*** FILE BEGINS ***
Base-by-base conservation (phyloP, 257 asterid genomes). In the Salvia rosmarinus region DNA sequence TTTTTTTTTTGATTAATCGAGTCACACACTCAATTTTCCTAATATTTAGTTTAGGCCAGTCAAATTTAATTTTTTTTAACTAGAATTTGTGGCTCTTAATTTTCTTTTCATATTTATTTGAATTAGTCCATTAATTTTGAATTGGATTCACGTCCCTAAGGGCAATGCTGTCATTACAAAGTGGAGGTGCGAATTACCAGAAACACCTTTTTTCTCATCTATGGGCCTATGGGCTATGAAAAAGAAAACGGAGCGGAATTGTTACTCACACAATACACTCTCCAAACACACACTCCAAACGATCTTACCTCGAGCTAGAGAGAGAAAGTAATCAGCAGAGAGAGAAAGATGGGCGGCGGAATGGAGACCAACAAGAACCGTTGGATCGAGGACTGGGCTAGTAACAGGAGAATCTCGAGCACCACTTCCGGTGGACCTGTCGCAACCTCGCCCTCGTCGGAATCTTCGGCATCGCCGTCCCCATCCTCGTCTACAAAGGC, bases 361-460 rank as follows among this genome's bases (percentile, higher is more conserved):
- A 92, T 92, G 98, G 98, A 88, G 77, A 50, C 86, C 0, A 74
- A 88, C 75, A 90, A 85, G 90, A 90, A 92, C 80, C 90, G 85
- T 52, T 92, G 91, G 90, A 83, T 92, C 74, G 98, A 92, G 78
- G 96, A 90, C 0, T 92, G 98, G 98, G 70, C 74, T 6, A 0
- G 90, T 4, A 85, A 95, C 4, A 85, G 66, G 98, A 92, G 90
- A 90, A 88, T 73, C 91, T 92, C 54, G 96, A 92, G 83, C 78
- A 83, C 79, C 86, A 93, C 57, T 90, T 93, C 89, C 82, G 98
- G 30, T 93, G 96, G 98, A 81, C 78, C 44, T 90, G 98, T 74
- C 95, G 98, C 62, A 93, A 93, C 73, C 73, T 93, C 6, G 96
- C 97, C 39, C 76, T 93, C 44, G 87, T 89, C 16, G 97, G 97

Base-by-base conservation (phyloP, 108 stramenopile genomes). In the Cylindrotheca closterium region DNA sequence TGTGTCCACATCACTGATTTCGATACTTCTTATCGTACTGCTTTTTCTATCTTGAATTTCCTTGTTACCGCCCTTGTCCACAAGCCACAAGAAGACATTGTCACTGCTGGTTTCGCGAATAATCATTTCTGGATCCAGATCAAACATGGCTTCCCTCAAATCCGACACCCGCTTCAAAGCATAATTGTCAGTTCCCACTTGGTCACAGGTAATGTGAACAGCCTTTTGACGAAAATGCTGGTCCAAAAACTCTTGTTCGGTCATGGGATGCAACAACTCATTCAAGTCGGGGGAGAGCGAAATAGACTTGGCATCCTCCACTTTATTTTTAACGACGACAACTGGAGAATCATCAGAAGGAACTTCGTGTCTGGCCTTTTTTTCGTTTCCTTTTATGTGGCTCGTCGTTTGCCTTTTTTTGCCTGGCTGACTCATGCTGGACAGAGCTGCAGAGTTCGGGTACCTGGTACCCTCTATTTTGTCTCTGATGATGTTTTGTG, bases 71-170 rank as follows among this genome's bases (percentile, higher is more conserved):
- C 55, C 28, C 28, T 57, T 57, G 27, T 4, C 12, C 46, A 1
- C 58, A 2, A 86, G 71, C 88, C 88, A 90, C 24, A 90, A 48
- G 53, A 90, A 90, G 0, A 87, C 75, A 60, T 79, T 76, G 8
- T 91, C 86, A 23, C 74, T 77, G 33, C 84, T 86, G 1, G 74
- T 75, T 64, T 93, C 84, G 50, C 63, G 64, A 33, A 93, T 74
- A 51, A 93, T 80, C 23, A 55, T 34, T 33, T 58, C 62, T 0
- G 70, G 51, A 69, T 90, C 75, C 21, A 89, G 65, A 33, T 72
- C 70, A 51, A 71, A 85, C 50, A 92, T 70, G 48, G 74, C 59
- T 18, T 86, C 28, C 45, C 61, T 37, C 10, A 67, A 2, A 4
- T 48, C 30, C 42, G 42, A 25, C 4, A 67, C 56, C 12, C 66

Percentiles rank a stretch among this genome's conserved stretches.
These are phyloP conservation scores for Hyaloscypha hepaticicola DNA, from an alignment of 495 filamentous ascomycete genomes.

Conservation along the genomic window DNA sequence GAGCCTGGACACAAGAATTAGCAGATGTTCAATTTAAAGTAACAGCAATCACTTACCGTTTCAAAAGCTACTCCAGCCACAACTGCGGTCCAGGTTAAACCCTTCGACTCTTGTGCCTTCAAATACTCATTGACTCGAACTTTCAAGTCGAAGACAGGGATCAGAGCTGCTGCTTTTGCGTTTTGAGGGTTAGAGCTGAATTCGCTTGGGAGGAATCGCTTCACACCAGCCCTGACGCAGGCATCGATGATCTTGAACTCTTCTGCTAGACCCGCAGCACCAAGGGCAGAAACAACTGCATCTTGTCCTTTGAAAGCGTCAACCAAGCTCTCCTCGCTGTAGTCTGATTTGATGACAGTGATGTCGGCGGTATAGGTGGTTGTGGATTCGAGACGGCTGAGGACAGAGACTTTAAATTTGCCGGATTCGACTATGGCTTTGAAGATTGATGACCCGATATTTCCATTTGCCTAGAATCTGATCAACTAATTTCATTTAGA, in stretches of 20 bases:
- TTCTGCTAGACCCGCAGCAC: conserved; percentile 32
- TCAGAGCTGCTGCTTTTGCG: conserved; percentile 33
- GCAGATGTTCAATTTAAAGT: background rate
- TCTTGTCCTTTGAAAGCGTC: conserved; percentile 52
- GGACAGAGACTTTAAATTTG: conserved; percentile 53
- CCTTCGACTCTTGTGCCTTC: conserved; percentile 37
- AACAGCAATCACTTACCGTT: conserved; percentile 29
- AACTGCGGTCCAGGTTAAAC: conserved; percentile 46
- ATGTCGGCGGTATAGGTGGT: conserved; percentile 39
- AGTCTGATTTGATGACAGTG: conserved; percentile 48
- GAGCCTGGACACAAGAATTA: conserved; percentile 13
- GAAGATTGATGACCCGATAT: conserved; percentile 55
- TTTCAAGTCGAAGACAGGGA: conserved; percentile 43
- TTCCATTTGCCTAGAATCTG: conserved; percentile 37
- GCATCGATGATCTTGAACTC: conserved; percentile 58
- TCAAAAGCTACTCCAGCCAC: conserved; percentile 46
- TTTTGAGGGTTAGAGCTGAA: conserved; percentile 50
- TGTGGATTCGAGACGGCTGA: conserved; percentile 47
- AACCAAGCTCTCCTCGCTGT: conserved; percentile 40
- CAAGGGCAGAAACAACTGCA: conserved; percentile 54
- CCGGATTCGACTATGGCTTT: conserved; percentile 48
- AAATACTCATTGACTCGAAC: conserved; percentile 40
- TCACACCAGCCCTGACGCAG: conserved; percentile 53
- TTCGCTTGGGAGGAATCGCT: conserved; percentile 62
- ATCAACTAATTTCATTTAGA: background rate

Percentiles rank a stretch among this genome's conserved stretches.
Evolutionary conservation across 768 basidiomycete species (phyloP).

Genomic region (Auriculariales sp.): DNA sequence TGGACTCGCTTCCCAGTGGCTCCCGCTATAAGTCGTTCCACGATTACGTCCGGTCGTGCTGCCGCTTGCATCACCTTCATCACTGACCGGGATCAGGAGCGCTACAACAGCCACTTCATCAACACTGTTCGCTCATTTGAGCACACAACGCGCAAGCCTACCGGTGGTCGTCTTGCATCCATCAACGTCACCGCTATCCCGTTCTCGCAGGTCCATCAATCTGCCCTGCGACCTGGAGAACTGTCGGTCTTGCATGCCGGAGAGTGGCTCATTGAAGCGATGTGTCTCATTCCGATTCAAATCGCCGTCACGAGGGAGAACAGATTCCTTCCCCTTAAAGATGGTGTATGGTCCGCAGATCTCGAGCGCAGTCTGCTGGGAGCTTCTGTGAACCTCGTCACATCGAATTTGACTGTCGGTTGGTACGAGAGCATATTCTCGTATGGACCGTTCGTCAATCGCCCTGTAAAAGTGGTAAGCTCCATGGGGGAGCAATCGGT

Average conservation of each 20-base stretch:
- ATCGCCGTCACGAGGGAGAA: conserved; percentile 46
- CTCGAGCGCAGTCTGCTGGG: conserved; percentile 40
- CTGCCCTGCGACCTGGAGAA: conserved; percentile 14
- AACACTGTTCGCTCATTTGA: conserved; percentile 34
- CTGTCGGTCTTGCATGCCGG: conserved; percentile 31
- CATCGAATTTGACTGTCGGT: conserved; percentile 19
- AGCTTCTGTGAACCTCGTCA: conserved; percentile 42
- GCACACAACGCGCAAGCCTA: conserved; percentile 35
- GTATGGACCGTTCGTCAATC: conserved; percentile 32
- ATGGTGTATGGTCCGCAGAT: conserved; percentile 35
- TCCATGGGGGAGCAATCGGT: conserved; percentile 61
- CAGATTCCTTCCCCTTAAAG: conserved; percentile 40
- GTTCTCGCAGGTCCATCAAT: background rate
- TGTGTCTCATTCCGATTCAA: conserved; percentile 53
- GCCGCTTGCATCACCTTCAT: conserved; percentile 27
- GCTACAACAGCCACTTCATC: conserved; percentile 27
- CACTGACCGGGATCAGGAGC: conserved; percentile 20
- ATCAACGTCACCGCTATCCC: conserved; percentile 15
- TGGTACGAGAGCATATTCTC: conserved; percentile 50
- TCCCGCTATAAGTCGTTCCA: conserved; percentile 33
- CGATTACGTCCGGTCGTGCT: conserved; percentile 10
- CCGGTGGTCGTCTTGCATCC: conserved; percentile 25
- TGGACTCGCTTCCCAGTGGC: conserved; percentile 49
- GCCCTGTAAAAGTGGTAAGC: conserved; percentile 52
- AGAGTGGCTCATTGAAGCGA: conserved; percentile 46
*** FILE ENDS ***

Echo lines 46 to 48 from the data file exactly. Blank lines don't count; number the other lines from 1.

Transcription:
- CCGGATTCGACTATGGCTTT: conserved; percentile 48
- AAATACTCATTGACTCGAAC: conserved; percentile 40
- TCACACCAGCCCTGACGCAG: conserved; percentile 53